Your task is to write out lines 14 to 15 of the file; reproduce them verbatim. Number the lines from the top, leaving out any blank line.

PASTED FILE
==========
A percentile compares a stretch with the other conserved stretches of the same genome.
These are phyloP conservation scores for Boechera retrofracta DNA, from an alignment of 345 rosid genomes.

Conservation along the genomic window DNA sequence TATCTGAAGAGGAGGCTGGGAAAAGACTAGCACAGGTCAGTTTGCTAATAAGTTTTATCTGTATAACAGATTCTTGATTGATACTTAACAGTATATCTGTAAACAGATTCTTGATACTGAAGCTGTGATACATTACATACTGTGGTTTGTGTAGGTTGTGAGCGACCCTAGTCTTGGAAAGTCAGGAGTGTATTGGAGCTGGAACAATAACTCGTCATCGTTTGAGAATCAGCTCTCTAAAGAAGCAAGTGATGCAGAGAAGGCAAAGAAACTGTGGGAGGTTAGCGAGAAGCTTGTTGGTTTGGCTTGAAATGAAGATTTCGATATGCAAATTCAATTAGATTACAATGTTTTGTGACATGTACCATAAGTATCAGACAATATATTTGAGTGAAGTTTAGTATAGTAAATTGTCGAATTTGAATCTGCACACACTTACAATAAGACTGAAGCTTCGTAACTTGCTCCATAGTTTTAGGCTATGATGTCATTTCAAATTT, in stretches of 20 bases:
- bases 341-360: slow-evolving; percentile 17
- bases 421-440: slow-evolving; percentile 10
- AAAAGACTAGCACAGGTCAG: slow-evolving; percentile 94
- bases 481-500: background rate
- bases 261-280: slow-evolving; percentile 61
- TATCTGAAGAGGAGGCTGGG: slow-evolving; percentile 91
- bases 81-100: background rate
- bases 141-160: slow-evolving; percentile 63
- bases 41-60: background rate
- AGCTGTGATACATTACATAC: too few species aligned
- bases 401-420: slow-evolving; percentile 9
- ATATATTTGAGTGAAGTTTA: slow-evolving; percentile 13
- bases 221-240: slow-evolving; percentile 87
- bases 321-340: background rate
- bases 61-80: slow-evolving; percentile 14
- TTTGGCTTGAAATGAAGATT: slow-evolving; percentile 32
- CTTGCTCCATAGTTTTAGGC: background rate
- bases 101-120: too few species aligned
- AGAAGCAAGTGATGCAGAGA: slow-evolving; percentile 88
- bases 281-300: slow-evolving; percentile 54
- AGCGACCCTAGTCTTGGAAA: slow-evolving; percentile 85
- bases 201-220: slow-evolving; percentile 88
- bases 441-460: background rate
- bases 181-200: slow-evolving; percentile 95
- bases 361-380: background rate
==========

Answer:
- bases 401-420: slow-evolving; percentile 9
- ATATATTTGAGTGAAGTTTA: slow-evolving; percentile 13